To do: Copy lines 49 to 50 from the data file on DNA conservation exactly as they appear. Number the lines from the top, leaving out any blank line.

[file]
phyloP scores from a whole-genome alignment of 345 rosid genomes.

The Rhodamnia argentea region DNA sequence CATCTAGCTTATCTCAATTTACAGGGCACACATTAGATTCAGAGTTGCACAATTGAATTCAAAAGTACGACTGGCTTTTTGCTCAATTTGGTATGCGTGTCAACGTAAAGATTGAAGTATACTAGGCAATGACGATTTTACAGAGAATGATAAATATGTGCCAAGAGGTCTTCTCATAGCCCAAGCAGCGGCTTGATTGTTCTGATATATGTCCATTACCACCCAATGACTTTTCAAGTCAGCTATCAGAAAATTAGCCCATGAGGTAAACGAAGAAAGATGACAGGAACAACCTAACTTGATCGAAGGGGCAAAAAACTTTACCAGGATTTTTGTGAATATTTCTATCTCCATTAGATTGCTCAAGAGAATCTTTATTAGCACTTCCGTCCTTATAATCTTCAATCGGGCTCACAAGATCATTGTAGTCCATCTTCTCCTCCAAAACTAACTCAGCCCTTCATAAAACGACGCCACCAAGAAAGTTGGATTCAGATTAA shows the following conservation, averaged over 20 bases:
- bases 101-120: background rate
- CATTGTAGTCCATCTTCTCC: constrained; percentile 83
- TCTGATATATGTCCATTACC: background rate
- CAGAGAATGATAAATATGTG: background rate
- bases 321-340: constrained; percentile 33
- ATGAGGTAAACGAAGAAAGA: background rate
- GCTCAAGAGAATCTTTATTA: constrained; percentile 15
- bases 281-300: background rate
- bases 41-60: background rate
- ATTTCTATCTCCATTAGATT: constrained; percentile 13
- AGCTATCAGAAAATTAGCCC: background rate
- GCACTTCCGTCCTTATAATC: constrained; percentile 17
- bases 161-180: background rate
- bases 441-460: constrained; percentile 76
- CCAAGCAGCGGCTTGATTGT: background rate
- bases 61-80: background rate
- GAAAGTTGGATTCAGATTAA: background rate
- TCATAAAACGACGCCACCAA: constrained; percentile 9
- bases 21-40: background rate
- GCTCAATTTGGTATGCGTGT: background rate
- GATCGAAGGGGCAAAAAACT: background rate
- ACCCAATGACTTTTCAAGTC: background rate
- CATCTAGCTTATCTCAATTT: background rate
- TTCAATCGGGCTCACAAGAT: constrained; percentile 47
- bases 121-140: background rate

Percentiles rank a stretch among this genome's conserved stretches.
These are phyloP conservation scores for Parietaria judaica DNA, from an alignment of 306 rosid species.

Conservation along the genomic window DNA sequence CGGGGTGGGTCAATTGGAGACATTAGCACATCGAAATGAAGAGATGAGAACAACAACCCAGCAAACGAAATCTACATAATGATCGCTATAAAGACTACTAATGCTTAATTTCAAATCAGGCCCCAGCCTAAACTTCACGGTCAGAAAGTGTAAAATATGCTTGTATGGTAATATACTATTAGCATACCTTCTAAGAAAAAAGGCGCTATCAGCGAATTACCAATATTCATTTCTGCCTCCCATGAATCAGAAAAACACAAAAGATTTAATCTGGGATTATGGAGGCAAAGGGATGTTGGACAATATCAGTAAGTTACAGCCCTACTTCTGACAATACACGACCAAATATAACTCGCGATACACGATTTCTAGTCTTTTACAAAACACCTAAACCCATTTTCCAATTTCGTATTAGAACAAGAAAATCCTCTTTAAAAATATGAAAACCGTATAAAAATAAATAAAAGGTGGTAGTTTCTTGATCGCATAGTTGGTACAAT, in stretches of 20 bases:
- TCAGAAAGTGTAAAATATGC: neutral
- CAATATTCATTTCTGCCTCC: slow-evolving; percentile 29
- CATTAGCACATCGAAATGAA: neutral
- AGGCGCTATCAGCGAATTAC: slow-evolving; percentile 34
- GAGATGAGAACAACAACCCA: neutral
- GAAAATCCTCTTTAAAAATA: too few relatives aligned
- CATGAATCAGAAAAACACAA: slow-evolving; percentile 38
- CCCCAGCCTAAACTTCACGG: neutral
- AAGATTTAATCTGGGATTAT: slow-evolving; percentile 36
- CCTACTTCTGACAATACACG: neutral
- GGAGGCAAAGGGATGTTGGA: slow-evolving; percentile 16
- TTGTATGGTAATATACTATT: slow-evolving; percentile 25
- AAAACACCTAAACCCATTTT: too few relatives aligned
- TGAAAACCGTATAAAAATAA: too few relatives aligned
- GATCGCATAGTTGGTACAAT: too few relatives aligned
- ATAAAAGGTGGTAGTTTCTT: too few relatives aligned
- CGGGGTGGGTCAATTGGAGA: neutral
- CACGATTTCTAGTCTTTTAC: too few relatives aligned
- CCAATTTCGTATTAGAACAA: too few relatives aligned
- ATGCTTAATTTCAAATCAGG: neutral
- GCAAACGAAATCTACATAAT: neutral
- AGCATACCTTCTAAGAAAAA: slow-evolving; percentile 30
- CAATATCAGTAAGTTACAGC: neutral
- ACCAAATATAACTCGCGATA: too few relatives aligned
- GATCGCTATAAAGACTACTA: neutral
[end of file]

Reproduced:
- CCAATTTCGTATTAGAACAA: too few relatives aligned
- ATGCTTAATTTCAAATCAGG: neutral